Total quality cost can be graphed as shown in Figure 9.3.1. For each company there is an optimum cost of quality, where failure cost is least, but control costs are not so excessive as to make quality control unprofitable.
A cost of quality analysis can be quite illuminating to a company. The cost of quality can amount to as much as 40% of production costs and 20% of sales. If a $50-million-a-year company has a cost of quality of 15% of sales, $7.5 million a year is being spent. If that cost of quality could be reduced to 3%, or $1.5 million, $6 million could be saved each year.
More important than how much is spent is where it is spent. A company that spends much on failure costs could certainly afford more on control costs. A company that spends an inordinate amount on engineering specification reviews and changes may be able to justify an investment in a CAD/CAM (computer-aided design/computer-aided manufacturing) system to help design more quality into its products.
Japanese Total Quality Control
The Japanese took Feigenbaum’s statement, “The burden of quality proof rests . . . with the makers of the part,” to heart. Their efforts to simplify production systems tend to decrease the amount of systems documentation, staffing specialization, and quality control, but increase the dependence on the worker. The following are some TQC practices from Japan (Schonberger, 1982):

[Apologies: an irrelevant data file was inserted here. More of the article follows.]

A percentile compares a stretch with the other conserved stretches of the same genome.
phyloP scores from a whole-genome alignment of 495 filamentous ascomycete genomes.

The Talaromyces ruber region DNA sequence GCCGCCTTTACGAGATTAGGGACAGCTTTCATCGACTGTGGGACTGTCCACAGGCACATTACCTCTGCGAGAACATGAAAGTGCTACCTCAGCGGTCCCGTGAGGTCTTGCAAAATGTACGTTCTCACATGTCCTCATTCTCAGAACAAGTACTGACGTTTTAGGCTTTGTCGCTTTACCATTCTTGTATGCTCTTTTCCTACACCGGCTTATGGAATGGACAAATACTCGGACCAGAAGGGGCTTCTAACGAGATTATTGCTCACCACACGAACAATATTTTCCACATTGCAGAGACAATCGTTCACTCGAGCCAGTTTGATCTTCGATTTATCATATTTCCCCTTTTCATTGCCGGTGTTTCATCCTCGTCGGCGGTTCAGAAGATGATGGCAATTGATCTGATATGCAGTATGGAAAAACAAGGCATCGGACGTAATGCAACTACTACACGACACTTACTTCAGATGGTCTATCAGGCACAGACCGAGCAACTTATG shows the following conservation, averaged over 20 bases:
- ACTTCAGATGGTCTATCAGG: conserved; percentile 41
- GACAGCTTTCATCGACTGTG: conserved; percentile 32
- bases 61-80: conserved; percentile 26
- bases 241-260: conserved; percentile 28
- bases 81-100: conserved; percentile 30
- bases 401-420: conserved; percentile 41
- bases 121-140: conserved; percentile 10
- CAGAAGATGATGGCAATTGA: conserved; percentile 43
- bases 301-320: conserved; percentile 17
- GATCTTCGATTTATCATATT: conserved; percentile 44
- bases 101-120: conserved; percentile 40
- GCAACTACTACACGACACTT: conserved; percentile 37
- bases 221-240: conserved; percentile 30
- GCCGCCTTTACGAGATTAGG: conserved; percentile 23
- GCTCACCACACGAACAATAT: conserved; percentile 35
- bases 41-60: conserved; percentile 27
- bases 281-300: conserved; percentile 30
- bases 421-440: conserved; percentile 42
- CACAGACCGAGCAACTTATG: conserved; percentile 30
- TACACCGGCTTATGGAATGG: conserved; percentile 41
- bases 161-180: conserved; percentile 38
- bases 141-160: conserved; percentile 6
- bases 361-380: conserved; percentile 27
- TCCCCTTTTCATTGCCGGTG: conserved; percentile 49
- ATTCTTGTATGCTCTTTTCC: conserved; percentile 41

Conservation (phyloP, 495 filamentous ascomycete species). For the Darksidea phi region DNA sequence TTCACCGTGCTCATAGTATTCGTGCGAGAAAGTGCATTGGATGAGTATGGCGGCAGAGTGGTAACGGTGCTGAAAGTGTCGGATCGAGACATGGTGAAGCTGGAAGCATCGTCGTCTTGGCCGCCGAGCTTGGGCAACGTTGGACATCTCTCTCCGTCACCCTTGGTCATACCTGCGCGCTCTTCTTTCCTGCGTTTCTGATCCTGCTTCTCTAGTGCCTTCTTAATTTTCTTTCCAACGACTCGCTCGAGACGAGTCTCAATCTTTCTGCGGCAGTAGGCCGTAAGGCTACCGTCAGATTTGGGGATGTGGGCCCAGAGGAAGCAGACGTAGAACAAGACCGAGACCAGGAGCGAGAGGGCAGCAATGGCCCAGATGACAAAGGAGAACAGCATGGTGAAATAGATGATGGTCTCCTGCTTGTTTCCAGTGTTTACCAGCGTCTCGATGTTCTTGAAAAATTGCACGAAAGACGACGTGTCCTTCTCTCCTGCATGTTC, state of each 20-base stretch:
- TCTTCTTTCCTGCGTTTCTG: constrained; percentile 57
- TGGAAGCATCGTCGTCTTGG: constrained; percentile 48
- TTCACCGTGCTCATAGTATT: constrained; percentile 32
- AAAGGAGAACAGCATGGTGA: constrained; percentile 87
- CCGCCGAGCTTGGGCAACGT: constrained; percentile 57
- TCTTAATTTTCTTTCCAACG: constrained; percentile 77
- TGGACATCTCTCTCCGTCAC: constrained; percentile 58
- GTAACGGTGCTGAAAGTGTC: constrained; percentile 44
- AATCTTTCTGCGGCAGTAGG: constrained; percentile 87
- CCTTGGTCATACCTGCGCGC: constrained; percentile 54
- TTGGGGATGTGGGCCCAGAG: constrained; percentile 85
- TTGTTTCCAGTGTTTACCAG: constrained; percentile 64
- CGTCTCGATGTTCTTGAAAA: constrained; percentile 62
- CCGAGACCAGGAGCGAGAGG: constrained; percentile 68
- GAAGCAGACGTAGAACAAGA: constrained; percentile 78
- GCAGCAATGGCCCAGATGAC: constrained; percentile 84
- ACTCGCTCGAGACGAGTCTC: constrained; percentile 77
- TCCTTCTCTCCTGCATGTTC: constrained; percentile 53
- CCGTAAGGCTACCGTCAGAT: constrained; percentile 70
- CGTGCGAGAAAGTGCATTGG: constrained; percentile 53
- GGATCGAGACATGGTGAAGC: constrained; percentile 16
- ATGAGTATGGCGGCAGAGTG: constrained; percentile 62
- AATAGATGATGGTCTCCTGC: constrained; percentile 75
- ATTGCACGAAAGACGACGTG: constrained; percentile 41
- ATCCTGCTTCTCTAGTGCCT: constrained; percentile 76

Responsibility for quality is placed in the hands of the production department
Workers are required to know what quality looks like, and to ensure quality piece by piece. Quality problems are addressed at the lowest level, with quality control staff serving an advisory role.
Statistical process control
Workers use SPC to discover ways to reduce variability.
A habit of continuous improvement
TQC is seen as a dynamic rather than a static system. There is no such thing as “acceptable quality levels”; rather, there is instilled in each worker the desire to think of ways to improve quality and productivity and to help implement them.
Measurable standards for quality
Visible indicators of quality are placed at each process and throughout the plant. Charts are kept and displayed, and gaging and inspection equipment are made highly conspicuous.
Vendor quality inspections take on the form of a military inspection, with a list of demerits and a timetable.
Insistence on compliance
Management must continually make everyone aware of quality expectations and how they can be achieved. Compliance must be strict; no product can be shipped if it does not pass all criteria.
Workers are given the authority to stop a production line in order to solve a quality problem.
Correcting one’s own errors
Rework must be done by the worker who produced it, rather than by a separate rework line worker.
Workers meet and develop a list of projects and activities for quality and productivity improvement. These promote teamwork and lead to improvements faster than if one worker or an isolated staff worked on the problem alone.